UPDATED AT 2:30 P.M.
FRANKFORT — House Speaker Greg Stumbo and Senate President David Williams met privately for about an hour Friday afternoon in an attempt to work out differences between their two chambers on a state budget bill.
Stumbo said after “the very productive” meeting that he was more optimistic that the legislature could enact a budget bill, but he said the final vote on it might not come until Saturday.
He noted that it could take 12 hours to print an amended budget bill before lawmakers voted on it.
“The odds that we won’t have to go into next week are very good. I can’t promise that we won’t have to go at least into tomorrow because it does take about 12 hours to print for enrolling and engrossing,” he said. “But we are making significant progress.”
Earlier in the day, Stumbo had said that a Senate committee’s changes in the state budget bill may extend the special legislative session into this weekend or next week.
Those comments from Stumbo to reporters came early Friday morning before the House and Senate met to begin what Gov. Steve Beshear and others hope is the fifth and final day of a special legislative session that is costing taxpayers more than $63,000 a day.
On Thursday, the Senate budget committee made several changes to the House budget bill, including adding money to replace some of the state’s most dilapidated school buildings, mandating changes to the state employees’ health insurance plan and nixing funding for for a private Christian school in Breathitt County.
Stumbo said he had hoped that the legislative session would end Friday but he was not aware earlier in the week that the Senate might make changes to the House version of the bill.
The full Senate is expected to vote on the budget bill later Friday. If the Senate does not remove the Senate committee’s changes and return to the original House bill, a conference committee made up of representatives from both chambers will be needed to try to iron out differences between the two chambers, said Stumbo, D-Prestonsburg.
That would mean the two chambers would vote on the conference committee’s report Saturday or next week, Stumbo said.
A conference committee could be avoided if the Senate adopts the House budget, he said.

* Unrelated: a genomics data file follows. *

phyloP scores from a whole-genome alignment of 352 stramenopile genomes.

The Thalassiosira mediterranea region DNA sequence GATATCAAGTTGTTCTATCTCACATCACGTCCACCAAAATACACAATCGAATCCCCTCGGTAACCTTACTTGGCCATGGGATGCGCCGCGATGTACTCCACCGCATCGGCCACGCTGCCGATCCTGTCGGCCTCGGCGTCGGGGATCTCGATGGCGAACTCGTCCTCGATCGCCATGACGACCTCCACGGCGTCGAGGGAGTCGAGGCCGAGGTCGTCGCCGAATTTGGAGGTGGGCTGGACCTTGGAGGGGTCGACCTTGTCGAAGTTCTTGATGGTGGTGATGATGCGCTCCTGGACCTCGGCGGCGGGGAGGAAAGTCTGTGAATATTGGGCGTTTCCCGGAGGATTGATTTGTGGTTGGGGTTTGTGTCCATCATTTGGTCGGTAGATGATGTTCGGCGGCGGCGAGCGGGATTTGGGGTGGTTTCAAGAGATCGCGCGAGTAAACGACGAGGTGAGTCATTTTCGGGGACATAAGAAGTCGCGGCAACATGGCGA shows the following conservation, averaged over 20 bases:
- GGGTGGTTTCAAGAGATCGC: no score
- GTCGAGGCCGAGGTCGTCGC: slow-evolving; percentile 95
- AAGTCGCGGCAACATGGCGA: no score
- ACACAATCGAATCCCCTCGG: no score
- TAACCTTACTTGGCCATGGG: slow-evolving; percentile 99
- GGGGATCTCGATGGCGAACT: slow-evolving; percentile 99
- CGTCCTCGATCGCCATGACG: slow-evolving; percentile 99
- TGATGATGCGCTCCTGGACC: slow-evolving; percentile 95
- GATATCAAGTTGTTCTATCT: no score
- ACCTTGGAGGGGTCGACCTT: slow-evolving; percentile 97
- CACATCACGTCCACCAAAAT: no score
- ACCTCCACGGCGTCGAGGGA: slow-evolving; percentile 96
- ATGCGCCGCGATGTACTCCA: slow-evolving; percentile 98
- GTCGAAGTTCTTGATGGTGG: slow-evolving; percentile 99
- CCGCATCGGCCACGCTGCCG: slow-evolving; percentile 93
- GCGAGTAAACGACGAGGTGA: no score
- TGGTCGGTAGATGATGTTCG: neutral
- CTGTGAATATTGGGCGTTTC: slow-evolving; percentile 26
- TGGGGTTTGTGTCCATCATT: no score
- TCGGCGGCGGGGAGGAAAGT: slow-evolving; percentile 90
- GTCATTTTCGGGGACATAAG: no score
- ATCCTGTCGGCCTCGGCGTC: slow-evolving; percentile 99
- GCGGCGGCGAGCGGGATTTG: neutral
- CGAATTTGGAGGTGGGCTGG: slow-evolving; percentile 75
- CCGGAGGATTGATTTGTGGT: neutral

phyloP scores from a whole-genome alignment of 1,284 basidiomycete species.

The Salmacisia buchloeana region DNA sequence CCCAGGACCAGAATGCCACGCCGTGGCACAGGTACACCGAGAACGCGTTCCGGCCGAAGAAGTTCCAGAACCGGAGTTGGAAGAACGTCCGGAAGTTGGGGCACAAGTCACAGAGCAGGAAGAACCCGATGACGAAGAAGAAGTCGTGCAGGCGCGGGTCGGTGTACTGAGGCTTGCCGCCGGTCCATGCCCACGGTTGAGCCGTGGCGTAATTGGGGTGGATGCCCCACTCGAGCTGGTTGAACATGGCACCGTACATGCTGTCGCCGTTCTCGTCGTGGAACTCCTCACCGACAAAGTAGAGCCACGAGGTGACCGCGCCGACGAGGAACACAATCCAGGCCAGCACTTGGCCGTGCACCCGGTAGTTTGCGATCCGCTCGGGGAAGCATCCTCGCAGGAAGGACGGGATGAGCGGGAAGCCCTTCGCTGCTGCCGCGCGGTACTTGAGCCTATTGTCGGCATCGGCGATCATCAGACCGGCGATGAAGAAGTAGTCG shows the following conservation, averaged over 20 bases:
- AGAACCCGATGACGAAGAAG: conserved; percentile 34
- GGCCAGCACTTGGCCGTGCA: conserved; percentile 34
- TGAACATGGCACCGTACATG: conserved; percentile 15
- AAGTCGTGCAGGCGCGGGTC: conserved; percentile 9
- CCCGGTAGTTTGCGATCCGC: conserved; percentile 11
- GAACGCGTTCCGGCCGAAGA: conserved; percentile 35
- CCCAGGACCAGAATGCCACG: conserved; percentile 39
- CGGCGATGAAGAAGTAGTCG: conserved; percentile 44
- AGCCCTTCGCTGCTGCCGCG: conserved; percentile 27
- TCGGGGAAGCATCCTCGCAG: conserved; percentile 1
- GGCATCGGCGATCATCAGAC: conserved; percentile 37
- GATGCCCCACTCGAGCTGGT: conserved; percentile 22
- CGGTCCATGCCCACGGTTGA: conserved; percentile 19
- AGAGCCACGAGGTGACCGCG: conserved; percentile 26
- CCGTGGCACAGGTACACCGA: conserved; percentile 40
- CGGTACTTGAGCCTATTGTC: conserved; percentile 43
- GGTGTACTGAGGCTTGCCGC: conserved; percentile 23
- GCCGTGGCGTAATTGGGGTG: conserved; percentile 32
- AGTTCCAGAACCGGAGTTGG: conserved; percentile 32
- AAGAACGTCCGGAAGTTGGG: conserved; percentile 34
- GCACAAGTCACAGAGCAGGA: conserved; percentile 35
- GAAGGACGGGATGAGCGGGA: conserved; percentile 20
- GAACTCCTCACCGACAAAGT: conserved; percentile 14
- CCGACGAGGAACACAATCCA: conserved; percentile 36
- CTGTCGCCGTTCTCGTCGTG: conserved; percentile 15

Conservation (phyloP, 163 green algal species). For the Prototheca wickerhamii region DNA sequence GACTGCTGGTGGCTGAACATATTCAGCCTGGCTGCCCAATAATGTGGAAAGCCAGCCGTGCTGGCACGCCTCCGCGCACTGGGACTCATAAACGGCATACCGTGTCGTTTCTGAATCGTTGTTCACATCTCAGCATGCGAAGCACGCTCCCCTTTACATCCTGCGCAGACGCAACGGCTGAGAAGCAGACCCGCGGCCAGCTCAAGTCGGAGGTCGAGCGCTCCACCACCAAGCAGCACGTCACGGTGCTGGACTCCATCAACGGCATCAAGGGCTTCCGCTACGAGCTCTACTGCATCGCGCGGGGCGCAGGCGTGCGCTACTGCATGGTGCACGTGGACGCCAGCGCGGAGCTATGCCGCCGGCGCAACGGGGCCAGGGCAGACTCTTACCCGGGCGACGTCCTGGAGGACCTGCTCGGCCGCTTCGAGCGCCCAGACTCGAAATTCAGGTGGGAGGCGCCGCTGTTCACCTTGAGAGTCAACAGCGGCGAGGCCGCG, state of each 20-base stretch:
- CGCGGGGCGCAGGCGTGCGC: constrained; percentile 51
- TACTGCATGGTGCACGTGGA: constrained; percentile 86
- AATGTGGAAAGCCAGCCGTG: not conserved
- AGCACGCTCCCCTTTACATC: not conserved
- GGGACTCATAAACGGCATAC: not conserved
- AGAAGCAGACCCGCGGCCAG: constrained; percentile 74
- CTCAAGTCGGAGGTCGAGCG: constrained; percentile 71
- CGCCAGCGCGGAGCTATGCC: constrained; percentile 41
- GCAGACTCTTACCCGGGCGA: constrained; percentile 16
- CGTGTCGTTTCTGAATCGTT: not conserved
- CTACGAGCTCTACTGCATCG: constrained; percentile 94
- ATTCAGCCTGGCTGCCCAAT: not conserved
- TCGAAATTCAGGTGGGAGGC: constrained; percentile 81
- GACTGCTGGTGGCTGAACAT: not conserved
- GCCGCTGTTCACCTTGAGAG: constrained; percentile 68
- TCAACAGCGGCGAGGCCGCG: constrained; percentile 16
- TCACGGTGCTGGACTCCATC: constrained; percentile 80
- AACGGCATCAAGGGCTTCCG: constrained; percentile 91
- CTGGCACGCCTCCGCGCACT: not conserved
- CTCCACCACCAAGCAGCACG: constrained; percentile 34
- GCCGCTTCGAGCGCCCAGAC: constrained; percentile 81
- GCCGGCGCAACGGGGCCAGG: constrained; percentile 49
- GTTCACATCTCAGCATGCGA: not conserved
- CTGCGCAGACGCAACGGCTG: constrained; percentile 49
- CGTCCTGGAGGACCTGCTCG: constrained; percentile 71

If the Senate should approve a budget bill later Friday and then adjourn, putting he House in an accept-it-or-reject-it position, Stumbo said “we won’t have a budget.”
He added: “Keeneland is not running today so I have hopes they will stay around for awhile.”
Later, Senate President David Williams, R-Burkesville, chided Stumbo for making “pejorative, outrageous and vitriolic statements”, but then said those statements are “rolling off our back like water.”
Stumbo said he was concerned about the Senate committee’s change concerning dilapidated schools, referred to as Category 5 schools. “What the Senate does is give preference to two districts — in McCracken County and Beechwood,” Stumbo said.
He said the Senate plan doesn’t guarantee that other school districts would ever get their schools replaced.
“We’re for building all the category 5 schools. That’s our position,” Stumbo said. “We’re for bonding and allowing the districts that can’t afford to build them a way to build them.”
Stumbo also said the Senate committee deleted some of the House-pushed directives to state agencies but kept the Senate-pushed directives.
Williams and Senate Budget Chairman Robert Leeper, I-Paducah, say the Category 5 construction plan was fair to all the schools. Both said Stumbo and House leaders should read the plan in detail before making snap judgments.
“If he would read the documents we sent down there…” Williams said.
Both chambers met briefly Friday morning before recessing until later in the afternoon. The full Senate has not yet voted on the budget, the state’s road plans or a bill that would help the state’s unemployment insurance fund.
In the afternoon, the Senate budget committee met and approved an amendment to the budget bill to clarify that there would be funding for all Category 5 schools. The committee also approved funding to two health foundations — one for head injuries and the other for epilepsy.
Stumbo said he doubts the House would approve any potential Senate changes to a bill designed to shore up the state’s unemployment insurance program.
State Sen. David Givens, R-Greensburg, said Thursday night he may present some changes to the bill on the floor Friday that would further decrease benefits to workers out of jobs.
–Jack Brammer and Beth Musgrave